The North Arm of the Fraser – Industry in 1918

In October 1918, with the First World War nearly over, a group known as “The Joint Committee of the Boards of Trade of South Vancouver, Richmond and Point Grey” began to lobby the Federal Government to dredge the twelve miles of the North Arm of the Fraser between the river mouth and New Westminster. The shallow water in the North Arm at low tide caused fishing vessels, tugs and other vessels with a greater than three foot draft to run aground, stopping traffic to industries along its banks until higher water. This limited the amount of raw materials and product the industries could ship and discouraged new industry from building in the area. In an effort to motivate the government to their ends, the Joint Committee published a “memorial” for the attention of the Hon. F.B. Carvell, Minister of Public Works for the Conservative Government of the time, titled “The North Arm of the Fraser: Its Industries, Its Possibilities: A Plea for its Development”.

1987 91 1-5

The panoramic cover photo of the “memorial” shows some businesses in Marpole, which had changed its name from Eburne two years earlier. Shown are the Eburne Gravel Company and Eburne Sash, Door and Lumber, both at the foot of Hudson Street. City of Richmond Archives photograph 1987 91 1-5.

The document was signed by a diverse collection of politicians, industrialists, business owners, mariners and other citizens, all of them putting forth their justification for the dredging of the river. It also included a wonderful collection of photographs showing the North Arm and the industries along its shores in the early twentieth century.

1987 91 6-10

The first photo in the body of the memorial is this one of the North Arm Jetty. City of Richmond Archives photograph 1987 91 6-10.

The North Arm Jetty had been built and the mouth dredged some years before allowing vessels to enter the river on any stage of the tide and be protected from wind as they did so. Since then it was felt that the greater outflow caused lower levels farther up the North Arm and several shallow spots in the river preventing vessels with a deeper draft from proceeding up river until high tide. Logs would have to be placed into booming grounds down river where they could be picked up by smaller tugs rather than be delivered straight to the mills, increasing towing costs.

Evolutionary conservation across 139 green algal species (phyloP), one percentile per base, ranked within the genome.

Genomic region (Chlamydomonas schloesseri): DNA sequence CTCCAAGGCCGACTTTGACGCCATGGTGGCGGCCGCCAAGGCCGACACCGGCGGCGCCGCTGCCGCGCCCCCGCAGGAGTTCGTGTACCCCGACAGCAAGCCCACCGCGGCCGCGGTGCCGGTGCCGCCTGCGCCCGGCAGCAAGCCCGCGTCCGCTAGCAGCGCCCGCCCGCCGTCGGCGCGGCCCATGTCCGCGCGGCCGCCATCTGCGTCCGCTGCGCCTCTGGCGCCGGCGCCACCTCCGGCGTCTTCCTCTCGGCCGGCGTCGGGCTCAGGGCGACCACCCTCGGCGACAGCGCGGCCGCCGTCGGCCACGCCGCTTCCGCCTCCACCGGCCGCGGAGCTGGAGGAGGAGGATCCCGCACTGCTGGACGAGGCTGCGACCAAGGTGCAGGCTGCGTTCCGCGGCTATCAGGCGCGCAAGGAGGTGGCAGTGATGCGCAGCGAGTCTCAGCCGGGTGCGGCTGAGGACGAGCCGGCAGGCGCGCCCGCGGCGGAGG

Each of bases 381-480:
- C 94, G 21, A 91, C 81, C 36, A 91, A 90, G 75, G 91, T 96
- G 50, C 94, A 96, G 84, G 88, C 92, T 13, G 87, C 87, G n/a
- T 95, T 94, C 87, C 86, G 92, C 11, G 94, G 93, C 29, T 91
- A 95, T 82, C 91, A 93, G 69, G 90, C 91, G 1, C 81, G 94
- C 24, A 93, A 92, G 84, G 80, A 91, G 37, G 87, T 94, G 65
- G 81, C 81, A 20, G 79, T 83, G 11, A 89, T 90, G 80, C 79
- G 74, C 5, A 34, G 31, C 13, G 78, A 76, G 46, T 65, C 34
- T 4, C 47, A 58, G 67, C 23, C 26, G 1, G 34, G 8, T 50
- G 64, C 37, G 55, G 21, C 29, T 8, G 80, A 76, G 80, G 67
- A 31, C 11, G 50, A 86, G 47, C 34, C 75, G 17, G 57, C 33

1987 91 19

The Huntting-Merritt Lumber Co. mill. City of Richmond Archives photograph 1987 91 19.

The Huntting-Merritt Lumber Company shingle mill was located at the foot of Granville Street on the Vancouver side of the river. They operated eleven shingle machines, day and night, and employed 100 men. Next door, the Eburne Sawmills Limited mill was having a difficult time handling logs and had to dredge their booming ground to allow the mill to keep employing 125 men at their mill.

1987 91 20

Logs bound for the Canadian Western Lumber Company are towed upstream toward the CP Railroad bridge. City of Richmond Archives photograph 1987 91 20.

1987 91 21

The Eburne Gravel Company Plant. City of Richmond Archives photograph 1987 91 21.

The Eburne Gravel Company sold builders’ supplies and coal and claimed that the difficulty of towing on the river cost them an additional 25 to 30 cents per ton for coal and 10 to 15 cents per yard of sand or gravel.

1987 91 22

The Graham Evaporating Plant at Marpole. City of Richmond Archives photograph 1987 91 22.

The Graham Evaporating Plant produced desiccated vegetables and green, dried, evaporated and canned apples, employing about 100 people. They handled about 25 to 30 tons of vegetables a day and employed 100 people. Most of their product was transported by “team” or rail but they felt that dredging the river would give them the opportunity to ship product by water, reducing costs.

1987 91 23

The Eburne Steel Company. City of Richmond Archives photograph 1987 91 23.

The Eburne Steel Company produced bar iron and steel ingots as well as other wartime necessities. They employed about 80 men. They were entirely dependent on rail transportation to receive their iron ore and ship out their products and said they would require tug and scow facilities to fully realize their business goals.